UN Secretary General Antonio Guterres has expressed his outrage and concern at what has been happening and he has urged governments to include the protection of women in their responses to the corona virus pandemic. However, it’s likely that many more women will suffer humiliation and physical violence in what ought to be the ‘safety of their own homes’ for as long as the lockdown lasts. Meanwhile, there is a serious risk of violence against children, too, and the fear that some of them may face sexual abuse. Without teachers who are trained to spot violence and abuse against children, or even the attention of nosy neighbours, more will undoubtedly suffer.

Swedish Prime Minister Stefan Löfven Photo Kristian Pohl/Government Offices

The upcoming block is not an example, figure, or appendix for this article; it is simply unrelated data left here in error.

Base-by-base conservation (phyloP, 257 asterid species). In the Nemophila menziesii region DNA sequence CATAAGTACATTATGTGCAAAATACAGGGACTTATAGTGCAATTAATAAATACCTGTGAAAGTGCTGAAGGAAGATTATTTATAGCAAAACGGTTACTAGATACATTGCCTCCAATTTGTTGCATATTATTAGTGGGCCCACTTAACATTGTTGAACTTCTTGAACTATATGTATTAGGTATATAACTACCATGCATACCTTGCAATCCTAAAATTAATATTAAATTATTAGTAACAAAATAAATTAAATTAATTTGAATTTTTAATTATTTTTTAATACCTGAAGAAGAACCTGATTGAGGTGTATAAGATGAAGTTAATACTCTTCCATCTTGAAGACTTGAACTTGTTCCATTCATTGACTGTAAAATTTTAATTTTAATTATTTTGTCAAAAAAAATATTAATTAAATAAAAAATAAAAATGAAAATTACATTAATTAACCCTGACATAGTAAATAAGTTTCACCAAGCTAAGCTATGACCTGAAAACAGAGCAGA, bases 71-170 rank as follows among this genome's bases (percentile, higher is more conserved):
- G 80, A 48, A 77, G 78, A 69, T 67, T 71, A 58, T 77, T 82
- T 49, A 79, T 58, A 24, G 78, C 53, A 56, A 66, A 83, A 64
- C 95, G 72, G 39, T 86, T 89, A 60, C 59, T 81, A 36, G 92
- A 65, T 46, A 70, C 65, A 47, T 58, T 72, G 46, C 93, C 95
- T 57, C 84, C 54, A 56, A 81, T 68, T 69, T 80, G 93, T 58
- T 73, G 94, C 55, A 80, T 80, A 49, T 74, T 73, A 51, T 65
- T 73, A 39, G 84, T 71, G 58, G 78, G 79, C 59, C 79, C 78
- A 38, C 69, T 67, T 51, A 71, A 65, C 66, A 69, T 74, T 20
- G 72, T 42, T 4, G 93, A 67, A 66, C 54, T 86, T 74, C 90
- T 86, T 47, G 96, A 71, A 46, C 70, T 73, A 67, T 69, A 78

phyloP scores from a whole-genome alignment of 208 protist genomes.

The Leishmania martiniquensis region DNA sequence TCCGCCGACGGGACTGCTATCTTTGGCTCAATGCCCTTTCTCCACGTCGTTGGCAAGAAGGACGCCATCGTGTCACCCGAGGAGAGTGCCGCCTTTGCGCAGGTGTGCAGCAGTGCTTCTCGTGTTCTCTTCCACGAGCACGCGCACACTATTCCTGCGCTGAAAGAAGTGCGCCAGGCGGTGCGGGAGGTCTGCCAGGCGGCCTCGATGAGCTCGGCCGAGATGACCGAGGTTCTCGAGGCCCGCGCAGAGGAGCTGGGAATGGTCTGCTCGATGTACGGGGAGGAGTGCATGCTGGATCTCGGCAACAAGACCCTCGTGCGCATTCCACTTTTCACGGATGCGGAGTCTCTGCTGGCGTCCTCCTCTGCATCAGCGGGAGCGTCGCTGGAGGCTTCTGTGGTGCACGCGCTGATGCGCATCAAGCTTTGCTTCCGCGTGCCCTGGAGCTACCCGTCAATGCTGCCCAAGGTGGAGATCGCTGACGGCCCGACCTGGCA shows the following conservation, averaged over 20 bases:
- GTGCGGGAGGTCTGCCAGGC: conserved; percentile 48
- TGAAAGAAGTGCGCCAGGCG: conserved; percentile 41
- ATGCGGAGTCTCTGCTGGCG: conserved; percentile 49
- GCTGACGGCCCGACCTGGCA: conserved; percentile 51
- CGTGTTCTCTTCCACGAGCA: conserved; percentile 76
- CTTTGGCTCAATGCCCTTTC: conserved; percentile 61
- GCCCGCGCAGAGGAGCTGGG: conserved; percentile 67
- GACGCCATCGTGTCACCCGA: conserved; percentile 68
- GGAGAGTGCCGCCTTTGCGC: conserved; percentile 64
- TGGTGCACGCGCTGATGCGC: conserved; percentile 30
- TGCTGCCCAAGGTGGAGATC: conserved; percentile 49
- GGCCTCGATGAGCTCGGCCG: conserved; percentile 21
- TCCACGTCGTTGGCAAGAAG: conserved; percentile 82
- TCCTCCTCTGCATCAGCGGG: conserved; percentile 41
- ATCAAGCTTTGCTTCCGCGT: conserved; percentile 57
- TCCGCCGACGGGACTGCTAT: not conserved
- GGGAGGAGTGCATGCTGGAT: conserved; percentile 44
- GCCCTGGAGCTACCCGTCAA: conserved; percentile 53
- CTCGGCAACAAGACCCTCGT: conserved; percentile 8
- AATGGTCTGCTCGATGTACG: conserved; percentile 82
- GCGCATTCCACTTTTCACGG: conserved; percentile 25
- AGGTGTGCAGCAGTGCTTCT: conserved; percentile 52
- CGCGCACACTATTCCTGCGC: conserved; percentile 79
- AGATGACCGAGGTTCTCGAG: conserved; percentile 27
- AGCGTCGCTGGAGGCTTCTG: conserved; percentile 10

Across most of Europe, lockdowns continue, with France warning it could go on for a long time. European Commission chief von der Leyen even told Germany’s Bild newspaper that the elderly may have to remain in lockdown until the end of this year. Many elderly people may prefer the risk of death to months of loneliness. After all, a number of politicians are hardly spring chickens; look at Britain’s House of Lords. Sweden, however, has gone against the trend. Prime minister Stefan Löfven has told the media that he trusts his fellow-Swedes to “behave like adults” and follow the guidelines on social distancing while the state’s epidemiologist, Anders Tegnell, has said he doesn’t trust lockdowns. The satirical British magazine Private Eye has listed some good things (not many) to emerge from the crisis. Fewer people are now turning up at Accident and Emergency departments with tiny cuts, scrapes and bruises they could have patched up at home. Britain is seeing less of the anti-immigrant rhetoric, too. “The chorus of ‘coming over here and taking our jobs’ has been silenced,” the magazine points out, “as people realise that one in eight NHS (National Health Service) staff are from overseas and one in four aren’t completely white, even behind the mask. The anti-vaxxers have shut up and, like everyone else, are praying for a vaccine.” Sadly, that last sentence may turn out to be wishful thinking; as noted earlier, the anti-vaxxers are still there, even if fewer in number for the moment. As usual, whenever people are expected to behave in a particular way, there are those who flout the rules and those who see it as their duty to report their neighbours to the authorities for any breaches.